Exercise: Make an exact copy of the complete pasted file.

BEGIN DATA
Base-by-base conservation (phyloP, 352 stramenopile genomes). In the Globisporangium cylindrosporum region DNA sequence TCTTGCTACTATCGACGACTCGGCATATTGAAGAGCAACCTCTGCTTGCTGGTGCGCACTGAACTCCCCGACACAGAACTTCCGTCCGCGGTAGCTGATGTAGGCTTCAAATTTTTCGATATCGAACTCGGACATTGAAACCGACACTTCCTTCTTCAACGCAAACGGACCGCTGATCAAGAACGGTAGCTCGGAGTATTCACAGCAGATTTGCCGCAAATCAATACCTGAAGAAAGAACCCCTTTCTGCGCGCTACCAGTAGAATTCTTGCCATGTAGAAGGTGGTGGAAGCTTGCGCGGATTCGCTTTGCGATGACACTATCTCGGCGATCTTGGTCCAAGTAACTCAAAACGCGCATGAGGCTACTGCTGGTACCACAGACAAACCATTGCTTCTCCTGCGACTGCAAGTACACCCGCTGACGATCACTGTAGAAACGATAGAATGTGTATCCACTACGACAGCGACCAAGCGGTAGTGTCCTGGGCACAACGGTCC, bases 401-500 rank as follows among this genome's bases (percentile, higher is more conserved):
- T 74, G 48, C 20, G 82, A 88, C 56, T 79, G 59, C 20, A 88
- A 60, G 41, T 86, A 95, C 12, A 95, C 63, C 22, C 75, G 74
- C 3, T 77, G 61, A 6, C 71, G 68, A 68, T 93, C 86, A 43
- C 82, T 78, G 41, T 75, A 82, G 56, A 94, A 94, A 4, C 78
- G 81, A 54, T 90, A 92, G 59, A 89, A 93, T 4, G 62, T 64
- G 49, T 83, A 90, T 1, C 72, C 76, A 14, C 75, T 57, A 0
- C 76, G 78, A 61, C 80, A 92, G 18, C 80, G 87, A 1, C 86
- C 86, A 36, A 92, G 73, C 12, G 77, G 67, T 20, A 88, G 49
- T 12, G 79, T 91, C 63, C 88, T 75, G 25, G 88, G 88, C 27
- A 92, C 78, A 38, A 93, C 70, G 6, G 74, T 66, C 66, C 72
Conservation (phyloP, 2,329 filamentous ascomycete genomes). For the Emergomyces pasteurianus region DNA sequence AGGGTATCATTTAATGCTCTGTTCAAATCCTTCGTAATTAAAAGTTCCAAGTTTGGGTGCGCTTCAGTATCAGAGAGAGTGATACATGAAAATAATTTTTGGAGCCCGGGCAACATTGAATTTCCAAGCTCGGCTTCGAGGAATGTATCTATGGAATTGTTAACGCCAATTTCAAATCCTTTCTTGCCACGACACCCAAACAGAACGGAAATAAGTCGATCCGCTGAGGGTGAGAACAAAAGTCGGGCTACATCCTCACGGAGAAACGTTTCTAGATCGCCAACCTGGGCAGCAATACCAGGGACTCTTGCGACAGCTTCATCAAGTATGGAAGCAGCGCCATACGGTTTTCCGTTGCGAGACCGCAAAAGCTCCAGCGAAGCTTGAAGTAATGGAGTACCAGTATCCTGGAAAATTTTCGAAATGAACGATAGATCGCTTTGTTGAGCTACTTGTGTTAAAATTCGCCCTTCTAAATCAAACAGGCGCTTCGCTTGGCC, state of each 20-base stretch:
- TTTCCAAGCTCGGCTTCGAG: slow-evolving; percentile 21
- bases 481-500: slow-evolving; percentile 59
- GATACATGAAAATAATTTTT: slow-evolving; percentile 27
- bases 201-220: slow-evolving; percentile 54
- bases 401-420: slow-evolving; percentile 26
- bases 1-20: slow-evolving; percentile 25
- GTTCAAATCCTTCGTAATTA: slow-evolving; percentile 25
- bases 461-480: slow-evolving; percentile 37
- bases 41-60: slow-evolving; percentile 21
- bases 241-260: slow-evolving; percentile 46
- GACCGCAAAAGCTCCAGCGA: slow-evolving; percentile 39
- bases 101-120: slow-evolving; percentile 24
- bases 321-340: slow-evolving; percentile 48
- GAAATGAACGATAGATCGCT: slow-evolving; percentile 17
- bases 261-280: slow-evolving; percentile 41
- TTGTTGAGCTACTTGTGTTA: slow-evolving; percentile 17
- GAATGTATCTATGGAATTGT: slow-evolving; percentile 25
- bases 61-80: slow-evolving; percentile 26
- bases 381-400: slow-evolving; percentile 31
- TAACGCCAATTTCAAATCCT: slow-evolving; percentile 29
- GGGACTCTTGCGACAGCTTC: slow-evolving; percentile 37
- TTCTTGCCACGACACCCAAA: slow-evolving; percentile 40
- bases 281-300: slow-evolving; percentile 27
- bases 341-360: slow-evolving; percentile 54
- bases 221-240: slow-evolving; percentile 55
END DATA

Base-by-base conservation (phyloP, 352 stramenopile genomes). In the Globisporangium cylindrosporum region DNA sequence TCTTGCTACTATCGACGACTCGGCATATTGAAGAGCAACCTCTGCTTGCTGGTGCGCACTGAACTCCCCGACACAGAACTTCCGTCCGCGGTAGCTGATGTAGGCTTCAAATTTTTCGATATCGAACTCGGACATTGAAACCGACACTTCCTTCTTCAACGCAAACGGACCGCTGATCAAGAACGGTAGCTCGGAGTATTCACAGCAGATTTGCCGCAAATCAATACCTGAAGAAAGAACCCCTTTCTGCGCGCTACCAGTAGAATTCTTGCCATGTAGAAGGTGGTGGAAGCTTGCGCGGATTCGCTTTGCGATGACACTATCTCGGCGATCTTGGTCCAAGTAACTCAAAACGCGCATGAGGCTACTGCTGGTACCACAGACAAACCATTGCTTCTCCTGCGACTGCAAGTACACCCGCTGACGATCACTGTAGAAACGATAGAATGTGTATCCACTACGACAGCGACCAAGCGGTAGTGTCCTGGGCACAACGGTCC, bases 401-500 rank as follows among this genome's bases (percentile, higher is more conserved):
- T 74, G 48, C 20, G 82, A 88, C 56, T 79, G 59, C 20, A 88
- A 60, G 41, T 86, A 95, C 12, A 95, C 63, C 22, C 75, G 74
- C 3, T 77, G 61, A 6, C 71, G 68, A 68, T 93, C 86, A 43
- C 82, T 78, G 41, T 75, A 82, G 56, A 94, A 94, A 4, C 78
- G 81, A 54, T 90, A 92, G 59, A 89, A 93, T 4, G 62, T 64
- G 49, T 83, A 90, T 1, C 72, C 76, A 14, C 75, T 57, A 0
- C 76, G 78, A 61, C 80, A 92, G 18, C 80, G 87, A 1, C 86
- C 86, A 36, A 92, G 73, C 12, G 77, G 67, T 20, A 88, G 49
- T 12, G 79, T 91, C 63, C 88, T 75, G 25, G 88, G 88, C 27
- A 92, C 78, A 38, A 93, C 70, G 6, G 74, T 66, C 66, C 72
Conservation (phyloP, 2,329 filamentous ascomycete genomes). For the Emergomyces pasteurianus region DNA sequence AGGGTATCATTTAATGCTCTGTTCAAATCCTTCGTAATTAAAAGTTCCAAGTTTGGGTGCGCTTCAGTATCAGAGAGAGTGATACATGAAAATAATTTTTGGAGCCCGGGCAACATTGAATTTCCAAGCTCGGCTTCGAGGAATGTATCTATGGAATTGTTAACGCCAATTTCAAATCCTTTCTTGCCACGACACCCAAACAGAACGGAAATAAGTCGATCCGCTGAGGGTGAGAACAAAAGTCGGGCTACATCCTCACGGAGAAACGTTTCTAGATCGCCAACCTGGGCAGCAATACCAGGGACTCTTGCGACAGCTTCATCAAGTATGGAAGCAGCGCCATACGGTTTTCCGTTGCGAGACCGCAAAAGCTCCAGCGAAGCTTGAAGTAATGGAGTACCAGTATCCTGGAAAATTTTCGAAATGAACGATAGATCGCTTTGTTGAGCTACTTGTGTTAAAATTCGCCCTTCTAAATCAAACAGGCGCTTCGCTTGGCC, state of each 20-base stretch:
- TTTCCAAGCTCGGCTTCGAG: slow-evolving; percentile 21
- bases 481-500: slow-evolving; percentile 59
- GATACATGAAAATAATTTTT: slow-evolving; percentile 27
- bases 201-220: slow-evolving; percentile 54
- bases 401-420: slow-evolving; percentile 26
- bases 1-20: slow-evolving; percentile 25
- GTTCAAATCCTTCGTAATTA: slow-evolving; percentile 25
- bases 461-480: slow-evolving; percentile 37
- bases 41-60: slow-evolving; percentile 21
- bases 241-260: slow-evolving; percentile 46
- GACCGCAAAAGCTCCAGCGA: slow-evolving; percentile 39
- bases 101-120: slow-evolving; percentile 24
- bases 321-340: slow-evolving; percentile 48
- GAAATGAACGATAGATCGCT: slow-evolving; percentile 17
- bases 261-280: slow-evolving; percentile 41
- TTGTTGAGCTACTTGTGTTA: slow-evolving; percentile 17
- GAATGTATCTATGGAATTGT: slow-evolving; percentile 25
- bases 61-80: slow-evolving; percentile 26
- bases 381-400: slow-evolving; percentile 31
- TAACGCCAATTTCAAATCCT: slow-evolving; percentile 29
- GGGACTCTTGCGACAGCTTC: slow-evolving; percentile 37
- TTCTTGCCACGACACCCAAA: slow-evolving; percentile 40
- bases 281-300: slow-evolving; percentile 27
- bases 341-360: slow-evolving; percentile 54
- bases 221-240: slow-evolving; percentile 55